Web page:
Q. Keeping the commandments seems to put you in a cage which gives you no freedom. You have to obey or else. How can Judaism demand this?
A. Emmanuel Levinas used this analogy when he said that to take refuge in moral or ritual codes is to abdicate responsibility. (Martin Buber said, “Religion no longer shapes but enslaves religiosity”).
But the person who lives by the mitzvot doesn’t feel like this at all.
It is true that without the codes you have more freedom of movement – you don’t have to pray, you don’t have to limit what you eat, what you wear, what you do on Shabbat, or whether you have a mezuzah on your door.
The problem comes when you have had your fling and your life doesn’t seem to be leading anywhere.
Having a set of traditions to honour gives you fixed points and endows the days and weeks with personality and colour. But more than this, the life of mitzvot is a constant series of symbols that indicate the principles that you serve.
In the words of Eliezer Berkovits, you are “governed by a fixed set of moral values”, such as “k’vod hab’riyyot”, human dignity, and “dar’kei shalom”, “the ways of peace”.
You might say that it is precisely there that the cage analogy is to be found, in the existence of a (cage-like) “fixed set of moral values”.
Why, you might argue, does one have to be controlled by values that are fixed?
Let me challenge you: find better values. Or tell me why fixed values are necessarily inferior.
Work it out, and I suspect that you will come back to Berkovits’ way of thinking before long.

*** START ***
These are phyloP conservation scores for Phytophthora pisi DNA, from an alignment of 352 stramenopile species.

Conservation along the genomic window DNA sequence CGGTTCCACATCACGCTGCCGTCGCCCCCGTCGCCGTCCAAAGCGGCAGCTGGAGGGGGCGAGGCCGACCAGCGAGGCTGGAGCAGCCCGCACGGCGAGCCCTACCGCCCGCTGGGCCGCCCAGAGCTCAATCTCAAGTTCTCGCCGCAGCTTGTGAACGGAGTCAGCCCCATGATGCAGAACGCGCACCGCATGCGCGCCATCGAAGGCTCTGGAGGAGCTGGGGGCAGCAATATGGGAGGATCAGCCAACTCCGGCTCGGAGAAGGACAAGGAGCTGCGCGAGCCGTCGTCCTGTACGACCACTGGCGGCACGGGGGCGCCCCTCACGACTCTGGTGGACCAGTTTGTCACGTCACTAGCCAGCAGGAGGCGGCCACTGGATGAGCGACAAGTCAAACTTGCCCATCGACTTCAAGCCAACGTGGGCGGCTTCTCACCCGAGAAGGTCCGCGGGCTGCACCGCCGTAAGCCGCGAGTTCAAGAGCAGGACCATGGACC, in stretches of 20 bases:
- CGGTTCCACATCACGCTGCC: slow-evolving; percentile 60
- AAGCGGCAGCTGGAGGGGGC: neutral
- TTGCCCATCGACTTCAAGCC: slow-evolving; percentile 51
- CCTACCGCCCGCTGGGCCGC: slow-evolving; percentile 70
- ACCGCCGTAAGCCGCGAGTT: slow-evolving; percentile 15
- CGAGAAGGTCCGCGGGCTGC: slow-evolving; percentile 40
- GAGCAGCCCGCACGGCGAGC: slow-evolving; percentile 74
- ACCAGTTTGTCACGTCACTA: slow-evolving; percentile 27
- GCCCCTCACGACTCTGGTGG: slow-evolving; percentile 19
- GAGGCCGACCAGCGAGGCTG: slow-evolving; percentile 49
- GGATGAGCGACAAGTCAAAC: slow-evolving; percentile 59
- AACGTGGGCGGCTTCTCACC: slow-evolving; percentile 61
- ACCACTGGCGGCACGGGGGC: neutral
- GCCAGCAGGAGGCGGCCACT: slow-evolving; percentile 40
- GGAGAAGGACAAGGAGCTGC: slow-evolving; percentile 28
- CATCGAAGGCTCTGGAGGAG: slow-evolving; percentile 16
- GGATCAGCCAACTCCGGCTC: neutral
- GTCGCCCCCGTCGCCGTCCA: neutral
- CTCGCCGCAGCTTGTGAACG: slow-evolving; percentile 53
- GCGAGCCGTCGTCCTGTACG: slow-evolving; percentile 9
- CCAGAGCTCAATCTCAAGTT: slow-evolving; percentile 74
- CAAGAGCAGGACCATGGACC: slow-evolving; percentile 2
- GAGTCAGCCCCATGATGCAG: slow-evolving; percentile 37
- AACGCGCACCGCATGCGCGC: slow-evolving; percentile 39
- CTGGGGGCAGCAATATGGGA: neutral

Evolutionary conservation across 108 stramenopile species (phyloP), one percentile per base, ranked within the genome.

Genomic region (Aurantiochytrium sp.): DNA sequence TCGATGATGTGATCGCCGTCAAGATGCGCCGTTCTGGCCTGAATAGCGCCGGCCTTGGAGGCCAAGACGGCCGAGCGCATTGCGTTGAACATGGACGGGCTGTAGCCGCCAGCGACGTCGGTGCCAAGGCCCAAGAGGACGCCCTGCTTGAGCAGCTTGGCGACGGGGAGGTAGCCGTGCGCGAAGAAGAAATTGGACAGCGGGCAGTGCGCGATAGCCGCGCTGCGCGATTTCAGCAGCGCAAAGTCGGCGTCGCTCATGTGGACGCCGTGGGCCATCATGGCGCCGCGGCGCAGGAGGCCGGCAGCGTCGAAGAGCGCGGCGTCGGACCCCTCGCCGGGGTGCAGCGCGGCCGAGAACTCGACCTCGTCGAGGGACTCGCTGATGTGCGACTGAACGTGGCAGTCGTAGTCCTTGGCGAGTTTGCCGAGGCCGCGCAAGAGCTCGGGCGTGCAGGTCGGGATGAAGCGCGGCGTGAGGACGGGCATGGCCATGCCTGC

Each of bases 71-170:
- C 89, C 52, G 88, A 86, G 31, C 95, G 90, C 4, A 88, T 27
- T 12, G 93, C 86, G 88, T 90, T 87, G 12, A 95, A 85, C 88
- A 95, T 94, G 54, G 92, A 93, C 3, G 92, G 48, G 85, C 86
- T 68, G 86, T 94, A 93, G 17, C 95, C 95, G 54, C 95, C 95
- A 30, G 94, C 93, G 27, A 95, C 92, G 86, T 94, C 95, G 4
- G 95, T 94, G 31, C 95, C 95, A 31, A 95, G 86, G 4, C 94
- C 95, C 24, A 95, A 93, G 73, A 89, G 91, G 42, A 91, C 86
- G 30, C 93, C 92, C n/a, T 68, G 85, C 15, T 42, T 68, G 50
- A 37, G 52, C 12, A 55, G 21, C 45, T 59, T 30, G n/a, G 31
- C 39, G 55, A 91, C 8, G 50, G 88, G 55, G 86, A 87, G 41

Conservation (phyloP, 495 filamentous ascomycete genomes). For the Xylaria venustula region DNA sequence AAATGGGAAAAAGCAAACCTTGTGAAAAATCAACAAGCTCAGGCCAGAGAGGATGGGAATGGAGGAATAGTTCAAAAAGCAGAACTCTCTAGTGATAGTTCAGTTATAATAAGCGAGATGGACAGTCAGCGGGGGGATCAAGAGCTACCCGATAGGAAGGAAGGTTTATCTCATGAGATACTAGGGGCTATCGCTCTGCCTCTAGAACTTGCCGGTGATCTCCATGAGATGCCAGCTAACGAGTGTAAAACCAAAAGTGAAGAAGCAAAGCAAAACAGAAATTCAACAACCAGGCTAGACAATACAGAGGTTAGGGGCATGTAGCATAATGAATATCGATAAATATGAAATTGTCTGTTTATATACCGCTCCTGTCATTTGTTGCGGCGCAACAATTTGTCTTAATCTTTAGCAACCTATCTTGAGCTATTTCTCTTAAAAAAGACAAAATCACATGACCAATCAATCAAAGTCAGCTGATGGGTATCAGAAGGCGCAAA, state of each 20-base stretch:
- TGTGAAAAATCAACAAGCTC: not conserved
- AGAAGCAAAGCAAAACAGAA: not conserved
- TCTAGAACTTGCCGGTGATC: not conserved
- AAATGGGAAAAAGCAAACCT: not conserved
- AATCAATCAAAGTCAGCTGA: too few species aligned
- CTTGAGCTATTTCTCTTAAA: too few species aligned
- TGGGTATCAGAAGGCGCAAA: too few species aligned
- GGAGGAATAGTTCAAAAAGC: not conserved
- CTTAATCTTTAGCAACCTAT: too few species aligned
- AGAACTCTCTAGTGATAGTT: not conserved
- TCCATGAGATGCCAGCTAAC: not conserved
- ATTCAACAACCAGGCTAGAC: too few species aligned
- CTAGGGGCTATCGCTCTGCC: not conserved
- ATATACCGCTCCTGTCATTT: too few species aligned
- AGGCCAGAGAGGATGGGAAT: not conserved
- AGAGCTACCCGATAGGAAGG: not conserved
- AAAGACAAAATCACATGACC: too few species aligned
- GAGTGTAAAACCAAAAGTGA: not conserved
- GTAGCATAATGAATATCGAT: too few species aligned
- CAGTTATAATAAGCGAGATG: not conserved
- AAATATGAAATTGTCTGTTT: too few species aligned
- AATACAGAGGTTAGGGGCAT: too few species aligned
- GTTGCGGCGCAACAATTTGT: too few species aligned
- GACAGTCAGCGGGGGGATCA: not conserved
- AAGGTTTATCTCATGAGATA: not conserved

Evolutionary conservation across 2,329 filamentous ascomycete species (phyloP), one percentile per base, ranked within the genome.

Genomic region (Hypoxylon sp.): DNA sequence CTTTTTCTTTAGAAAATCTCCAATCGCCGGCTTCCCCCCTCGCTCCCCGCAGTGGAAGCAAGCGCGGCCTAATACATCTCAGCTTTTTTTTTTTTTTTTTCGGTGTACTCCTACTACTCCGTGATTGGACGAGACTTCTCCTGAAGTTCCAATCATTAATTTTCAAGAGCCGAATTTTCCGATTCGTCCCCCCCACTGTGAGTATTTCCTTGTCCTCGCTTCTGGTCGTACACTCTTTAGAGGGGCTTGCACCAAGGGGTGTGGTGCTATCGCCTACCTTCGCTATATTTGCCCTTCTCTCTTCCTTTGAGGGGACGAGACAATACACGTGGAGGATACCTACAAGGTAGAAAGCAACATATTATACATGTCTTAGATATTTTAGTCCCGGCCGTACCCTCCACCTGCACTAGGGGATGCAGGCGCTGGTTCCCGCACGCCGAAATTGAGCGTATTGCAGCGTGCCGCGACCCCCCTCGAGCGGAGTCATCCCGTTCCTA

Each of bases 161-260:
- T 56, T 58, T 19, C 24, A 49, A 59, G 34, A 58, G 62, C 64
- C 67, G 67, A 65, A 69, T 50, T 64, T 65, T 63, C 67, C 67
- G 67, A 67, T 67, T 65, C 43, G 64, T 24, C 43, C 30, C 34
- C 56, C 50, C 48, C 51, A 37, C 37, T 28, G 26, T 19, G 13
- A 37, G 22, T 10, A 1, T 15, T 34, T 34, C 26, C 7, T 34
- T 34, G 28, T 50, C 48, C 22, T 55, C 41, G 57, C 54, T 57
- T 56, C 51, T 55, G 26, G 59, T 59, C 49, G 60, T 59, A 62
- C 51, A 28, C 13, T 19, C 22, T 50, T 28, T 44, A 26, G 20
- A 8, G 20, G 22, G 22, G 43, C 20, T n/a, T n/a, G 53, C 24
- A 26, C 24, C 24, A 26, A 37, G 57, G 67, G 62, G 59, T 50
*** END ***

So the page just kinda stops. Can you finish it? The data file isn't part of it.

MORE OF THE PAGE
ORIGINS OF THE DREIDEL.
Q. What is the purpose of playing with a dreidel?
A. The dreidel (“sevivon” in Hebrew) or spinning top is a favourite Chanukah game, despite the Jewish ambivalence towards gambling.
Some link this pastime to the tradition that one should not study or work whilst watching the Chanukah lights.
There is also a significance in the fact that the four sides of the top bear the Hebrew letters “nun”, “gimel”, “heh”, “shin” – short for “nes gadol hayah sham”, “a great miracle happened there”, which proclaims the power of the hand of God in history.
It truly was a miracle when the tiny band of Maccabees and their followers overpowered the might of the enemy.
A similar miracle happened so often in history when overwhelming odds were defeated by the indomitable spark of faith and determination.
Q. Joshua’s father’s name is “Nun”. What does it mean?
A. It actually means a fish, from a root that means to sprout or flourish (e.g. Psalm 72:17).
“Nun” is also the 14th letter of the aleph-bet; the original shape of the letter was like a fish with a tail. Another word from the same root is “nin”, progeny (e.g. Gen. 21:23).
It is also possible that “bin-nun” means a disciple; Joshua was of course the leading disciple of Moses.
There are a number of Biblical references to Joshua as the son of Nun, though Joshua himself was originally Hoshea (Num. 13:8, 16).
In I Chron. 7, we not only learn that Nun was the father of Joshua but he himself was the son of Elishama, a prince from the tribe of Ephraim. (It may be only a coincidence, but Ephraim also comes from a Hebrew root that means to be fruitful).
Why Elishama named his son Nun probably has nothing to do with the idea of a fish. It is more likely to be a prayer that though Nun the tribe would be blessed with posterity.
Rabbi Apple served for 32 years as the chief minister of the Great Synagogue, Sydney, Australia’s oldest and most prestigious congregation. He was Australia’s highest profile rabbi and held many public roles. He is now retired and lives in Jerusalem. Rabbi Apple blogs at http://www.oztorah.com